Alex, one of the two fit-looking middle school students on hand to hold aloft the VegOutSA! banner behind the morning’s speakers, lost 100 pounds over the last year, according to Mary Ullmann Japhet, the previous MFC chair and senior vice president for communications and community engagement at San Antonio Sports.
“Now that’s what I call leading by example,” she said, noting that Alex had persuaded school officials to add a salad bar to the school cafeteria.
“I do want to remind us that we are still really struggling with high, high rates of obesity in our community,” said Jennifer Herriott, the assistant director of the City’s Community Health Division at Metro Health. “Six of every 10 adults are overweight or obese in San Antonio, and among our high school students, three of every 10 are overweight or obese, so there is a tremendous amount of work we need to do. As has been mentioned, physical activity is important, but eating your fruits and vegetables, five, seven, nine times, as many as you get in in a day, is very important.”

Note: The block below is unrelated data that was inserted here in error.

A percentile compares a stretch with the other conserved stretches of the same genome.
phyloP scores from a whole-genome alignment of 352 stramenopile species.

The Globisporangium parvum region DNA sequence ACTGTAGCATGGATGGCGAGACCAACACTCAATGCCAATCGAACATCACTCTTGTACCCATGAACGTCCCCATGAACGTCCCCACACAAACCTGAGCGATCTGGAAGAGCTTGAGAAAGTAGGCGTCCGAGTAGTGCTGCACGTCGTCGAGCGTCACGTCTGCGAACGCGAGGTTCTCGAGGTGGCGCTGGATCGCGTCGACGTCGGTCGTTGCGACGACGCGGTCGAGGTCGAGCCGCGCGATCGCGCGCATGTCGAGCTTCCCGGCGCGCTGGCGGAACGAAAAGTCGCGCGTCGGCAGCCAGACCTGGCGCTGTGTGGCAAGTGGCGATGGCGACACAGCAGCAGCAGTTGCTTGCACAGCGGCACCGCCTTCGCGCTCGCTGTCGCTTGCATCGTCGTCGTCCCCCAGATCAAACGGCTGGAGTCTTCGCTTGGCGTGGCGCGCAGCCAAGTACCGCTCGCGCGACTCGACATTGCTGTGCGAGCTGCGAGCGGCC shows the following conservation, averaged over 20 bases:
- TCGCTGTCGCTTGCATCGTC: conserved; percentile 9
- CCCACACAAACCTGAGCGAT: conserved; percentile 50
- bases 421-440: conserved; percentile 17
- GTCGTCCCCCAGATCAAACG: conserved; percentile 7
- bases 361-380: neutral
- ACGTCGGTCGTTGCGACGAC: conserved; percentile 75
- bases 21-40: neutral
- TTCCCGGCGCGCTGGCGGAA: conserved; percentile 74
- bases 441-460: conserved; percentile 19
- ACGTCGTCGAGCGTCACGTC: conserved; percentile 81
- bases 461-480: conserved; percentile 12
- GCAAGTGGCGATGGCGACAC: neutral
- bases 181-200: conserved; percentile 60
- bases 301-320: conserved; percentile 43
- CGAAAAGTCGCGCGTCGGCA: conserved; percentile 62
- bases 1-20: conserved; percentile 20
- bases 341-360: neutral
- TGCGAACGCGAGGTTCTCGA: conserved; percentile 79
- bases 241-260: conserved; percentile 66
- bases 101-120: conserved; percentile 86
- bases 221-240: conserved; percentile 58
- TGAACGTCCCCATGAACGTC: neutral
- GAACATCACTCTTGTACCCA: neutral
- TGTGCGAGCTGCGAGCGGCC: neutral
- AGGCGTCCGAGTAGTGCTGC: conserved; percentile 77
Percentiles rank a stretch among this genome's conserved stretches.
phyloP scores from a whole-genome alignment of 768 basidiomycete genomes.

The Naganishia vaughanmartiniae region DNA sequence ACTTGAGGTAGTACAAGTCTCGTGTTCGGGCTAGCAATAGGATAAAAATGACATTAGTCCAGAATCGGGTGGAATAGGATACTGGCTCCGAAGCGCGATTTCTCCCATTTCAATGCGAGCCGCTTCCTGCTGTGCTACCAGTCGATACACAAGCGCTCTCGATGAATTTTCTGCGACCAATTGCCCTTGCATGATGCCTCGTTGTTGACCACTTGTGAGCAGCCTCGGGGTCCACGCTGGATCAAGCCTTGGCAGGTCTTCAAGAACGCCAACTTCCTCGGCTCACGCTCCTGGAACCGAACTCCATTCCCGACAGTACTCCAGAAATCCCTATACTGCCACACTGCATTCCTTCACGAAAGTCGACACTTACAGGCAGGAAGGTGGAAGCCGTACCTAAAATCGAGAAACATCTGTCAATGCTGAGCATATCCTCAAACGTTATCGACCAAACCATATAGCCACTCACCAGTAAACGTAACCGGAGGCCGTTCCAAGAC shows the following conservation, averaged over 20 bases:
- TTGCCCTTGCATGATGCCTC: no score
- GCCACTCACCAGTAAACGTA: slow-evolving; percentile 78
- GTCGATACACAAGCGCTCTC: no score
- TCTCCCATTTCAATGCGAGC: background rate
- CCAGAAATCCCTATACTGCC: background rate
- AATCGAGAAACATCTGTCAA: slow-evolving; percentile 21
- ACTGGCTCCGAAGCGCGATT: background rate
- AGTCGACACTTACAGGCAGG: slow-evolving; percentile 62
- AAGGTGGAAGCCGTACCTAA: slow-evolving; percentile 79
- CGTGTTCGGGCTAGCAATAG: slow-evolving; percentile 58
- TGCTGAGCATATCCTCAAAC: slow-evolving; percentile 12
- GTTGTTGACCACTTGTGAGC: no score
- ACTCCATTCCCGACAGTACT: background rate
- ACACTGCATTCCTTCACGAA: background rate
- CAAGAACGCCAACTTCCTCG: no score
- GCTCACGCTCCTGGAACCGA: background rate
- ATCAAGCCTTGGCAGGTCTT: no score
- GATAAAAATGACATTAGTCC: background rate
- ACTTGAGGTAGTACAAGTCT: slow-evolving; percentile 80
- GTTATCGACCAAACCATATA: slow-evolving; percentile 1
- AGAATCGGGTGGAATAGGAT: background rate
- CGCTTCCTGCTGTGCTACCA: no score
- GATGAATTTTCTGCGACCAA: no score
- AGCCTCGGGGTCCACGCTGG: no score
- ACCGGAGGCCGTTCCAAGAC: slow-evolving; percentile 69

Herriott said parents should place fresh fruits and vegetables on kitchen counters where they are easily accessible to children looking for a snack.
Dr. Esteban López, regional president of the San Antonio region of Blue Cross Blue Shield Texas and a practitioner in pediatrics and internal medicine, also spoke about public health issues.
“Moving the needle on public health is something we are committed to,” said Dr. López, who also serves as a MFC member. ‘The VegOutSA! campaign is really an opportunity to change the lives of our residents, starting with children and families … as a practicing pediatrician I know how important fruits and vegetables are in people’s lives.”